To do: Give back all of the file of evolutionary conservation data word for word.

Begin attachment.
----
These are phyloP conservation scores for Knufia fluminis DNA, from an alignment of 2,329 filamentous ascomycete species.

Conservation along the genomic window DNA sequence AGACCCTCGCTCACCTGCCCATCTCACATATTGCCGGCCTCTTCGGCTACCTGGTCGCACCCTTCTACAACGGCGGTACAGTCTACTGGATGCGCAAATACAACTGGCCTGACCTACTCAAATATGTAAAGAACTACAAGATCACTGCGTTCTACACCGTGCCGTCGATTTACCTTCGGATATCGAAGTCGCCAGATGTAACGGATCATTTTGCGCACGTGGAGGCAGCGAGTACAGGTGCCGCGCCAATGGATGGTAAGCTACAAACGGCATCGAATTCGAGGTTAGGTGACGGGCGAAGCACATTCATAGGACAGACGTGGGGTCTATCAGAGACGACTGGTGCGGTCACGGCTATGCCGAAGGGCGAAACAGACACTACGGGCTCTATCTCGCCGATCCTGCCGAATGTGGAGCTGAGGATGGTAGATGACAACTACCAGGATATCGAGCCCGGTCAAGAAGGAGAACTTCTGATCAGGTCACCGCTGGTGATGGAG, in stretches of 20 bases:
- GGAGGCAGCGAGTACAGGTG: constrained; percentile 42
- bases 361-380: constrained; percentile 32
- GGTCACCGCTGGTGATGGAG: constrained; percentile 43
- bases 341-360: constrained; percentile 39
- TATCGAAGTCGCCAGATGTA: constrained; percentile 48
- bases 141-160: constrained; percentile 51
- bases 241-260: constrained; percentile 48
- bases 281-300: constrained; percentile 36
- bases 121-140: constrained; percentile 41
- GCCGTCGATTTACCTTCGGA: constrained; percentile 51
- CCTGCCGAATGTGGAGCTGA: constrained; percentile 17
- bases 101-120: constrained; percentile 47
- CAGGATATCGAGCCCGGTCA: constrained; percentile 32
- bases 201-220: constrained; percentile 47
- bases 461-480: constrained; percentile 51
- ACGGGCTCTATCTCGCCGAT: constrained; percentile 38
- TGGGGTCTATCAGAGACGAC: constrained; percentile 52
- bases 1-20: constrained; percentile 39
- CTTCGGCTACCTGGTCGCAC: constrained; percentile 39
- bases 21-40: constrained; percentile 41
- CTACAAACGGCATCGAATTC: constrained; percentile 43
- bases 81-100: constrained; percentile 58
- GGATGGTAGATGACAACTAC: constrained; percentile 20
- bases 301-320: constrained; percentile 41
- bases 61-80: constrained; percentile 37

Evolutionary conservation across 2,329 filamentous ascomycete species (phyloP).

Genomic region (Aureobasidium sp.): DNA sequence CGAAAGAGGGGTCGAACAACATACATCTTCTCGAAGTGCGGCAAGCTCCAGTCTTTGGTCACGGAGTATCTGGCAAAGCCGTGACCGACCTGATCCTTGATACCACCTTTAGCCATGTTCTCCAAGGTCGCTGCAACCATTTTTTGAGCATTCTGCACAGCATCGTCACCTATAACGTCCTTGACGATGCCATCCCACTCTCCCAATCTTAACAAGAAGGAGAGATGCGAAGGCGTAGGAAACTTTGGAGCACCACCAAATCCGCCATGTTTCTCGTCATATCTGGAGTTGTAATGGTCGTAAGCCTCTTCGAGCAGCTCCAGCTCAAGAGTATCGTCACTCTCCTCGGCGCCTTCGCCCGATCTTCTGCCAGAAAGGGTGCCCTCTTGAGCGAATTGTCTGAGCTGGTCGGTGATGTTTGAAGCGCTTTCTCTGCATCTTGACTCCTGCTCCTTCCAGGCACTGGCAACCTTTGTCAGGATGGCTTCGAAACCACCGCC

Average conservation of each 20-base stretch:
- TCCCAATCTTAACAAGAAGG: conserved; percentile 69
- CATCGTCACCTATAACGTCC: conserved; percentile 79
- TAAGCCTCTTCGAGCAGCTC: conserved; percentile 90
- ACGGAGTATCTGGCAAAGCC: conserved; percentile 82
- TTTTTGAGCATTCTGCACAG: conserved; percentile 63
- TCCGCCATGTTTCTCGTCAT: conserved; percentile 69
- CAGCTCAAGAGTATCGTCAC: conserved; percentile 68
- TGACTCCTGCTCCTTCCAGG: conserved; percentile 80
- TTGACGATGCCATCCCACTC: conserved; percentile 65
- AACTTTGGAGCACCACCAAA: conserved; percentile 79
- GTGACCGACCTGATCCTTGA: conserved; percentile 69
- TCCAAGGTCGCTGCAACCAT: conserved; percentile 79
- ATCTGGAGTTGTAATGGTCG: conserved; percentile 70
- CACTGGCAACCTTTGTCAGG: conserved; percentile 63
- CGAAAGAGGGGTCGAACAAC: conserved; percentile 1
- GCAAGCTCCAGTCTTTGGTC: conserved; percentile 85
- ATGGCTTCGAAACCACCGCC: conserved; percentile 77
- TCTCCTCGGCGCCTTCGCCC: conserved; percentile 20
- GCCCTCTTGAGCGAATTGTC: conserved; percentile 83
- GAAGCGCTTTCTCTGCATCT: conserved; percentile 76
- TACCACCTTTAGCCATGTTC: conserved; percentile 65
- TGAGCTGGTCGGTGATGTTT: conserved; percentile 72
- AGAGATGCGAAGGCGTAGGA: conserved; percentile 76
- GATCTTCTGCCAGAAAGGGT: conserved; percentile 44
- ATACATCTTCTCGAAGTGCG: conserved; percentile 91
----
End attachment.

These are phyloP conservation scores for Knufia fluminis DNA, from an alignment of 2,329 filamentous ascomycete species.

Conservation along the genomic window DNA sequence AGACCCTCGCTCACCTGCCCATCTCACATATTGCCGGCCTCTTCGGCTACCTGGTCGCACCCTTCTACAACGGCGGTACAGTCTACTGGATGCGCAAATACAACTGGCCTGACCTACTCAAATATGTAAAGAACTACAAGATCACTGCGTTCTACACCGTGCCGTCGATTTACCTTCGGATATCGAAGTCGCCAGATGTAACGGATCATTTTGCGCACGTGGAGGCAGCGAGTACAGGTGCCGCGCCAATGGATGGTAAGCTACAAACGGCATCGAATTCGAGGTTAGGTGACGGGCGAAGCACATTCATAGGACAGACGTGGGGTCTATCAGAGACGACTGGTGCGGTCACGGCTATGCCGAAGGGCGAAACAGACACTACGGGCTCTATCTCGCCGATCCTGCCGAATGTGGAGCTGAGGATGGTAGATGACAACTACCAGGATATCGAGCCCGGTCAAGAAGGAGAACTTCTGATCAGGTCACCGCTGGTGATGGAG, in stretches of 20 bases:
- GGAGGCAGCGAGTACAGGTG: constrained; percentile 42
- bases 361-380: constrained; percentile 32
- GGTCACCGCTGGTGATGGAG: constrained; percentile 43
- bases 341-360: constrained; percentile 39
- TATCGAAGTCGCCAGATGTA: constrained; percentile 48
- bases 141-160: constrained; percentile 51
- bases 241-260: constrained; percentile 48
- bases 281-300: constrained; percentile 36
- bases 121-140: constrained; percentile 41
- GCCGTCGATTTACCTTCGGA: constrained; percentile 51
- CCTGCCGAATGTGGAGCTGA: constrained; percentile 17
- bases 101-120: constrained; percentile 47
- CAGGATATCGAGCCCGGTCA: constrained; percentile 32
- bases 201-220: constrained; percentile 47
- bases 461-480: constrained; percentile 51
- ACGGGCTCTATCTCGCCGAT: constrained; percentile 38
- TGGGGTCTATCAGAGACGAC: constrained; percentile 52
- bases 1-20: constrained; percentile 39
- CTTCGGCTACCTGGTCGCAC: constrained; percentile 39
- bases 21-40: constrained; percentile 41
- CTACAAACGGCATCGAATTC: constrained; percentile 43
- bases 81-100: constrained; percentile 58
- GGATGGTAGATGACAACTAC: constrained; percentile 20
- bases 301-320: constrained; percentile 41
- bases 61-80: constrained; percentile 37

Evolutionary conservation across 2,329 filamentous ascomycete species (phyloP).

Genomic region (Aureobasidium sp.): DNA sequence CGAAAGAGGGGTCGAACAACATACATCTTCTCGAAGTGCGGCAAGCTCCAGTCTTTGGTCACGGAGTATCTGGCAAAGCCGTGACCGACCTGATCCTTGATACCACCTTTAGCCATGTTCTCCAAGGTCGCTGCAACCATTTTTTGAGCATTCTGCACAGCATCGTCACCTATAACGTCCTTGACGATGCCATCCCACTCTCCCAATCTTAACAAGAAGGAGAGATGCGAAGGCGTAGGAAACTTTGGAGCACCACCAAATCCGCCATGTTTCTCGTCATATCTGGAGTTGTAATGGTCGTAAGCCTCTTCGAGCAGCTCCAGCTCAAGAGTATCGTCACTCTCCTCGGCGCCTTCGCCCGATCTTCTGCCAGAAAGGGTGCCCTCTTGAGCGAATTGTCTGAGCTGGTCGGTGATGTTTGAAGCGCTTTCTCTGCATCTTGACTCCTGCTCCTTCCAGGCACTGGCAACCTTTGTCAGGATGGCTTCGAAACCACCGCC

Average conservation of each 20-base stretch:
- TCCCAATCTTAACAAGAAGG: conserved; percentile 69
- CATCGTCACCTATAACGTCC: conserved; percentile 79
- TAAGCCTCTTCGAGCAGCTC: conserved; percentile 90
- ACGGAGTATCTGGCAAAGCC: conserved; percentile 82
- TTTTTGAGCATTCTGCACAG: conserved; percentile 63
- TCCGCCATGTTTCTCGTCAT: conserved; percentile 69
- CAGCTCAAGAGTATCGTCAC: conserved; percentile 68
- TGACTCCTGCTCCTTCCAGG: conserved; percentile 80
- TTGACGATGCCATCCCACTC: conserved; percentile 65
- AACTTTGGAGCACCACCAAA: conserved; percentile 79
- GTGACCGACCTGATCCTTGA: conserved; percentile 69
- TCCAAGGTCGCTGCAACCAT: conserved; percentile 79
- ATCTGGAGTTGTAATGGTCG: conserved; percentile 70
- CACTGGCAACCTTTGTCAGG: conserved; percentile 63
- CGAAAGAGGGGTCGAACAAC: conserved; percentile 1
- GCAAGCTCCAGTCTTTGGTC: conserved; percentile 85
- ATGGCTTCGAAACCACCGCC: conserved; percentile 77
- TCTCCTCGGCGCCTTCGCCC: conserved; percentile 20
- GCCCTCTTGAGCGAATTGTC: conserved; percentile 83
- GAAGCGCTTTCTCTGCATCT: conserved; percentile 76
- TACCACCTTTAGCCATGTTC: conserved; percentile 65
- TGAGCTGGTCGGTGATGTTT: conserved; percentile 72
- AGAGATGCGAAGGCGTAGGA: conserved; percentile 76
- GATCTTCTGCCAGAAAGGGT: conserved; percentile 44
- ATACATCTTCTCGAAGTGCG: conserved; percentile 91